It's that completely profound? Think of all the things around us that are examples of the Showgirls phenomenon: the reality shows on Vh1, the Pinto, the US involvement with the Contras, New Coke, the credit crisis. I mean, there are Showgirls (and Bend Shires) all around us.

05 May 2009

Further proof that the world is going to hell in a handbasket

I really hate to go back-to-back with GnR-related posts, but them's the brakes.

Yesterday morning on my way to work I heard the GnR version of "Live and Let Die"*. I love this song. I love this version of this song. And so I was shocked to realize that I had been missing, for all these years, one of the worst misuses of grammar in a pop song that I have ever heard. Do you know the line? Do you?

In fact, it was so bad that, for a minute, I convinced myself that Axl Rose had screwed up the lyrics. But it turns out that he did not. This is how the song is written:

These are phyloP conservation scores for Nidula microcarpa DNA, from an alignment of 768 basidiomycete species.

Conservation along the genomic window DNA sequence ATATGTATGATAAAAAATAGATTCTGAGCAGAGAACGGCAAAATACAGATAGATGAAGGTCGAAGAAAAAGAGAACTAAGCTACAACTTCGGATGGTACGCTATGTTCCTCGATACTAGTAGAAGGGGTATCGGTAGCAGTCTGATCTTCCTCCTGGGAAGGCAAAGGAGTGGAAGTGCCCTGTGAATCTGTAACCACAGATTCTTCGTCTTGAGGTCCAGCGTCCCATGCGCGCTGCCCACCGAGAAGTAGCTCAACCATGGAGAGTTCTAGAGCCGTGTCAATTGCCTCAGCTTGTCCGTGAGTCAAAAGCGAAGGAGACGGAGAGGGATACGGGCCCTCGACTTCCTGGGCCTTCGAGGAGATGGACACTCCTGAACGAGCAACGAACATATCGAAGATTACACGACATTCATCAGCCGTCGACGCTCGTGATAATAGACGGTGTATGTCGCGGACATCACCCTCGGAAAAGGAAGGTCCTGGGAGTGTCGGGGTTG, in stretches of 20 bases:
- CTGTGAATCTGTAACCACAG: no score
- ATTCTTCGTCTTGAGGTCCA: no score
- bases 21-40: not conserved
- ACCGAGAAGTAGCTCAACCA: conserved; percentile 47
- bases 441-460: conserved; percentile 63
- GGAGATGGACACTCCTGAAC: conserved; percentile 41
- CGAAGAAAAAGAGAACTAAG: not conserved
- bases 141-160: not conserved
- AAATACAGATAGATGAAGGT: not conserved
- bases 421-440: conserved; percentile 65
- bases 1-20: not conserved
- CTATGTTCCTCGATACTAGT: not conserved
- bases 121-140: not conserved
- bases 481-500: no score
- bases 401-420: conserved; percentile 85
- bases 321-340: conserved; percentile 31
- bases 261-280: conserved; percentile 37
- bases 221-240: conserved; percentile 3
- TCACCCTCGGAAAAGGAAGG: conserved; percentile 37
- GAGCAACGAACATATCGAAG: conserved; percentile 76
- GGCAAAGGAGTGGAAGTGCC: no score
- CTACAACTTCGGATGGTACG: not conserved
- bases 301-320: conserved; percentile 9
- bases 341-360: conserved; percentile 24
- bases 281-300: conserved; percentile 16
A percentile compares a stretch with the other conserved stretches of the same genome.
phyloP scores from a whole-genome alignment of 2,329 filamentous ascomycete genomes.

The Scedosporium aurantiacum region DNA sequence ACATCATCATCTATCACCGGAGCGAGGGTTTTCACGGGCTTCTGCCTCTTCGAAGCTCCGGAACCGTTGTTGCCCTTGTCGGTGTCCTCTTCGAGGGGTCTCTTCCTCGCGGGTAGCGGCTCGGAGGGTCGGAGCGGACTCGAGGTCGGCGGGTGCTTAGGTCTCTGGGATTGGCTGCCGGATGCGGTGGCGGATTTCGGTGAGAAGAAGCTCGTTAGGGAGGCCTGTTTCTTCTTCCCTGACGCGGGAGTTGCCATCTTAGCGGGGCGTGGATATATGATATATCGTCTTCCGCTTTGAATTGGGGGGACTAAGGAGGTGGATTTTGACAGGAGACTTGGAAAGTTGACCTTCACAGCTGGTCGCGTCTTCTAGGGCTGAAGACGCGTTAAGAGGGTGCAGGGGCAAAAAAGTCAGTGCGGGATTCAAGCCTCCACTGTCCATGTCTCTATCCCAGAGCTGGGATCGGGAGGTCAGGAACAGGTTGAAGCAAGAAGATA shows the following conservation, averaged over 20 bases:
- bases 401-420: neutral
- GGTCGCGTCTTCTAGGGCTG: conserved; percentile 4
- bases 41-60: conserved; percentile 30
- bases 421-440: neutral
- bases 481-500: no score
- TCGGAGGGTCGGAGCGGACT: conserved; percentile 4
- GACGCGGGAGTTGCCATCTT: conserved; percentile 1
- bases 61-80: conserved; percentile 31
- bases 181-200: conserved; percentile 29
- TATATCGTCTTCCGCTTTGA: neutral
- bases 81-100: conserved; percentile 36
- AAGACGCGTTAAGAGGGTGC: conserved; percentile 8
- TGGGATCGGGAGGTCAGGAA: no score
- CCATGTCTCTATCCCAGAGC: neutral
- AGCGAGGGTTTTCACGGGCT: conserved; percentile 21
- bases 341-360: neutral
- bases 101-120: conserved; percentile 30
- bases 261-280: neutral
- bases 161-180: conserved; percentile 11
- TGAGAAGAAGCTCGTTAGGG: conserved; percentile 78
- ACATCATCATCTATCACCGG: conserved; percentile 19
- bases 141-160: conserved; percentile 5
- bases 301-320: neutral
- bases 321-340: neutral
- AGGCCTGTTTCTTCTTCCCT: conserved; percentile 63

When you were young and your heart was an open book
You used to say live and let live
(you know you did, you know you did, you know you did)
But in this ever changing world in which we live in
Makes you give in and cry

OK, now stop singing "You know you did, you know you did, you know you did" in your best dolce voce and pay attention! "IN THIS EVER CHANGING WORLD IN WHICH WE LIVE IN"?! REALLY?! Not only is this grammatically W-R-O-N-G, but it is also stupidly redundant. AND that one sentence includes the offending word "in" no fewer that FOUR times. Again, REALLY?!

Don't we, as Americans, have the right to expect our brothers and sisters across the pond to uphold the standards of the Queen's English? Sir(?) Paul, indeed! Clearly QE too has taken a laissez-faire an attitude about the lyrics of Wings songs.

*I'm using all my willpower here NOT to write a long piece about my conflicted feelings about Wings. I will summarize: as much as I love Sir Paul (and I do), I theoretically hate Wings. I say theoretically, because the truth is that I love a whole bunch of songs from that period. I mean, I never turn the dial when a Wings song is playing. Never. Ever. "Live and Let Die" is a particularly great song.